ODE TO TOM WOLFE

In 1976, I found myself in the odd and precariously uncomfortable position of photo editor of Down the Line, a tabloid magazine edited and produced by Michael Tomson and Patrick Lee. My title sounded grandiose but in truth, it mean that I would spend many nights in the kitchen of my Botanic Gardens Road in the dark and with  Jenny, processing rolls of film and printing loads of black and white 8 by 10s.

One night Michael, fresh from another North Shore raid, and at the time a budding writer with Rolling Stone, Surfing Magazine and the New York Times credentials pitched up at the door with a copy of ‘The New Journalism’, a book compiled by Tom Wolfe.

“This is compulsory reading.” he said without the mandatory laugh at the end of his sentence. Then he was off back into the night and eventually off to California where he still lives today.

We all know the success that followed. Michael was to become a super star surf visionary, responsible for taking the sub culture to a higher place. 

The book was a gift I cherished and still do. 

There I was an empty headed, star struck appie surf photographer who couldn’t string two sentences together, but with my hands firmly wrapped around the book that was to totally change my perspective on what I was doing and how I was doing it. It was in that book that I first encountered Hunter S Thompson (The Kentucky Derby) and in particular the great Tom Wolfe.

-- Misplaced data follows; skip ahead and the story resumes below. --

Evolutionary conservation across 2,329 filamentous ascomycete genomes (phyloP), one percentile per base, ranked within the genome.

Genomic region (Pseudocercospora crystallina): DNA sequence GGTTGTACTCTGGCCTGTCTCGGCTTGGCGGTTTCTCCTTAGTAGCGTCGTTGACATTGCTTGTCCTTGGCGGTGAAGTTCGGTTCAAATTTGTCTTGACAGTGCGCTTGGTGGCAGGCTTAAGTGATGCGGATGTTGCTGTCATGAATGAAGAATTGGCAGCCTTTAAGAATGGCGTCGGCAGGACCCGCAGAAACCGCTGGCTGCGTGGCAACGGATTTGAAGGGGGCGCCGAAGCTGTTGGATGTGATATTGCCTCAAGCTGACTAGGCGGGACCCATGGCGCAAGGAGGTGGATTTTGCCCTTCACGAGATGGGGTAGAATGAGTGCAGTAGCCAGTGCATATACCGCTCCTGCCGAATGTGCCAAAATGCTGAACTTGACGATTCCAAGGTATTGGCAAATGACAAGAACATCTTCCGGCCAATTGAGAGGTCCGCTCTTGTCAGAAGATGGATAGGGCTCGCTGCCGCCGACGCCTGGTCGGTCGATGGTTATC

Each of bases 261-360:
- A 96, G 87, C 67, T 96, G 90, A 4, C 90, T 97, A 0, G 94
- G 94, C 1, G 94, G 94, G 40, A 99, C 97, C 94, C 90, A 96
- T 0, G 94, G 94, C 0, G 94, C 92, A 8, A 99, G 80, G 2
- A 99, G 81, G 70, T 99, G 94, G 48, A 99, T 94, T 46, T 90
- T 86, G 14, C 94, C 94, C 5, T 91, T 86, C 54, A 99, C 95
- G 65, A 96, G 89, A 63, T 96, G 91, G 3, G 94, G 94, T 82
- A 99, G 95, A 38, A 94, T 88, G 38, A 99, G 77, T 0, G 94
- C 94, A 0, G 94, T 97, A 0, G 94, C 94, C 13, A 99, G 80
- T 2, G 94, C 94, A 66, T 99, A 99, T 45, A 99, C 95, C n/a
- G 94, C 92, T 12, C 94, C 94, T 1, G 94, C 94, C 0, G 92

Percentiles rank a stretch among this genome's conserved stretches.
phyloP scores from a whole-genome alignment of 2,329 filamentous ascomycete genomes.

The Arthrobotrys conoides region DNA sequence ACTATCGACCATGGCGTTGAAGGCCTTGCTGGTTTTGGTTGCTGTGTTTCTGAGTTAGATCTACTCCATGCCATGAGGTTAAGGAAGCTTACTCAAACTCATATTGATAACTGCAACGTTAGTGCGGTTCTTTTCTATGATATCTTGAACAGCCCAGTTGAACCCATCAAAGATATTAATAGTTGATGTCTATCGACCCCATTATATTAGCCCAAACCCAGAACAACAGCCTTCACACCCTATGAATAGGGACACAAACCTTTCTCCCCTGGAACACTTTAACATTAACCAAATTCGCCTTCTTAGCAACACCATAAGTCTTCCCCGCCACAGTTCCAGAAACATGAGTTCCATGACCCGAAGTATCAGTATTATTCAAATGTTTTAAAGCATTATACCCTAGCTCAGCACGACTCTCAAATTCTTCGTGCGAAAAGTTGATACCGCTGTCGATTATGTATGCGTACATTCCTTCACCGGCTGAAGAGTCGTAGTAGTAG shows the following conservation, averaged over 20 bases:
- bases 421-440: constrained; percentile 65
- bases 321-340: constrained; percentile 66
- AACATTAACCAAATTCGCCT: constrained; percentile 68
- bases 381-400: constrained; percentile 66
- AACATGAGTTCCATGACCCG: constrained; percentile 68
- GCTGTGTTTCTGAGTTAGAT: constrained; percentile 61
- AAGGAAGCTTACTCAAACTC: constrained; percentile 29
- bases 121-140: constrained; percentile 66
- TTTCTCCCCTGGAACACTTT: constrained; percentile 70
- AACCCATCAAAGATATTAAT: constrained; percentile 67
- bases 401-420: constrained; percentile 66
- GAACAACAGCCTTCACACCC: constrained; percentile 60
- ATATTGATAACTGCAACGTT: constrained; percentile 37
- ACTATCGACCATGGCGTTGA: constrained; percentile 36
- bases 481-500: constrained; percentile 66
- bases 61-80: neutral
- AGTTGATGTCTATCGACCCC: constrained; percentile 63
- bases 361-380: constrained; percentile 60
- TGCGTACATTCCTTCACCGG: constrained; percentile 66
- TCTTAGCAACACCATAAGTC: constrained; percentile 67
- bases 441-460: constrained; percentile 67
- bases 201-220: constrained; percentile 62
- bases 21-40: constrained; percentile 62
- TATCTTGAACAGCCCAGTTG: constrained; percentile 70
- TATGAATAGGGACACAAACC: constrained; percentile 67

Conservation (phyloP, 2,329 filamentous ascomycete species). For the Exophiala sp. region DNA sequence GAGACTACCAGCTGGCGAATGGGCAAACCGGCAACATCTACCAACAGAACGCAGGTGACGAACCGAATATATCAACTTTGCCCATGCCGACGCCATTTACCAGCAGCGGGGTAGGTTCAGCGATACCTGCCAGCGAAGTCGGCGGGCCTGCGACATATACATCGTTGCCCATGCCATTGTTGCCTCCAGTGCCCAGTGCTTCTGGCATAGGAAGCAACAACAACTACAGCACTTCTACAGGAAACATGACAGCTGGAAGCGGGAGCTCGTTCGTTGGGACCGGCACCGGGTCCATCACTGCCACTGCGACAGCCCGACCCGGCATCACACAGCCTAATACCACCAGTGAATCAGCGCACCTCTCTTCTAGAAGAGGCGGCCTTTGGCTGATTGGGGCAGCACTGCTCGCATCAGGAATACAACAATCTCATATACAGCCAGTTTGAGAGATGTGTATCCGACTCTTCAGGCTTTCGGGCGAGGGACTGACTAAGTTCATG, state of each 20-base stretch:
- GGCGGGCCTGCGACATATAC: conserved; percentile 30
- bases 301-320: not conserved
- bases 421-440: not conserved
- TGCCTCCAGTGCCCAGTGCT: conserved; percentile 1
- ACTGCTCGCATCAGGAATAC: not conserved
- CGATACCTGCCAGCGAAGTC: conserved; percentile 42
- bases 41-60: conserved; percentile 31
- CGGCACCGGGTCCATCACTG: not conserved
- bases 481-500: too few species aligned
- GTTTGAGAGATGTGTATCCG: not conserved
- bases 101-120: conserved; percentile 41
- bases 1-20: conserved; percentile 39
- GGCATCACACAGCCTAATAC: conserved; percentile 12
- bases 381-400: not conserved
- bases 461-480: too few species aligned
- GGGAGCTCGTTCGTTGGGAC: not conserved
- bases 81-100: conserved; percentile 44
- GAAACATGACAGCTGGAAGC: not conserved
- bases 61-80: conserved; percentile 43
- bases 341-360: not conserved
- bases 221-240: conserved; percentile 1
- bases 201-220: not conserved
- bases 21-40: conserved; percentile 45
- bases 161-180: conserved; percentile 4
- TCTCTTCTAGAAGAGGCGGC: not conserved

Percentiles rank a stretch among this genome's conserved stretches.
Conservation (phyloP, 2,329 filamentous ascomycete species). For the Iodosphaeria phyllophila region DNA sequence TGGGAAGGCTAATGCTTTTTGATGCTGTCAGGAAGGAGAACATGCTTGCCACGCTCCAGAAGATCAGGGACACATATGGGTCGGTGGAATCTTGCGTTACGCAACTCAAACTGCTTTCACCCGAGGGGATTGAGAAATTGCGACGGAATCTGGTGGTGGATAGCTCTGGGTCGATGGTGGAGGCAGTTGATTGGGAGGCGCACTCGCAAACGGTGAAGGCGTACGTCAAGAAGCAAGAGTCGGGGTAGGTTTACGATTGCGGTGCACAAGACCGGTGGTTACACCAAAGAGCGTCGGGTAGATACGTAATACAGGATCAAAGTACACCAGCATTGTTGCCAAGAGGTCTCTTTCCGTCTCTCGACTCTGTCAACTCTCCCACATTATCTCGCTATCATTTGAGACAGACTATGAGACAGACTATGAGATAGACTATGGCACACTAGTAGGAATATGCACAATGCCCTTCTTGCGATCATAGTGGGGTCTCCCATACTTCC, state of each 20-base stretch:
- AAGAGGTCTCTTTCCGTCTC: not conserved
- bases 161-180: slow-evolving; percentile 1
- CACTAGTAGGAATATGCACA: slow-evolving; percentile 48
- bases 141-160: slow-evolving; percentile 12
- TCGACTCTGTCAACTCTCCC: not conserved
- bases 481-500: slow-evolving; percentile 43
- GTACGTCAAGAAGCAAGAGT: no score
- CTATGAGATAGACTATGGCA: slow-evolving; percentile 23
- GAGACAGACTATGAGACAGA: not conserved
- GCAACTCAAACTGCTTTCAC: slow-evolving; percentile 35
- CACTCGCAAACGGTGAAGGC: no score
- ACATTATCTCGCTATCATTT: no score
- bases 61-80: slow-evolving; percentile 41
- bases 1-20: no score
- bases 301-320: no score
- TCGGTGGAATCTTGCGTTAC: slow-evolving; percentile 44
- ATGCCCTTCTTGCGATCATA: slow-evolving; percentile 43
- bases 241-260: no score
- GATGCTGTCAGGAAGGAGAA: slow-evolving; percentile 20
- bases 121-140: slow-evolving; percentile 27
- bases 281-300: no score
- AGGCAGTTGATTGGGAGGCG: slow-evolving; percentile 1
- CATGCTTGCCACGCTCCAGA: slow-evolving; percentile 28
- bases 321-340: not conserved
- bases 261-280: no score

His effect on Michael was also significant. Remember the first Gotcha byline ‘The Right Stuff’, well it came straight out of that book. 

Wolfe influenced a generation of writers. He was the first to place himself in the centre of each of his magazine articles, some of which were published in Rolling Stone, New York and others. This was a new way of writing that connected the reader to the story like no-one had ever done before. 

I still have that book as well as The Right Stuff, Bonfire of the Vanities and A Man in Full. These are amongst my most prized possessions.

His journalism and the effect it had on pop culture is his real gift to us. He coined such terms as ‘the me generation’, ‘the right stuff’ and ‘the master of the universe.’ 

“Never try to fit in; it’s sheer folly” he once advised. “Be an odd, eccentric character. People will volunteer information to you”. 

Wolfe died on the 14 May at the age of 88. His effect on journalism is profound. Probably more so than we could ever imagine.

© PATRICK FLANAGAN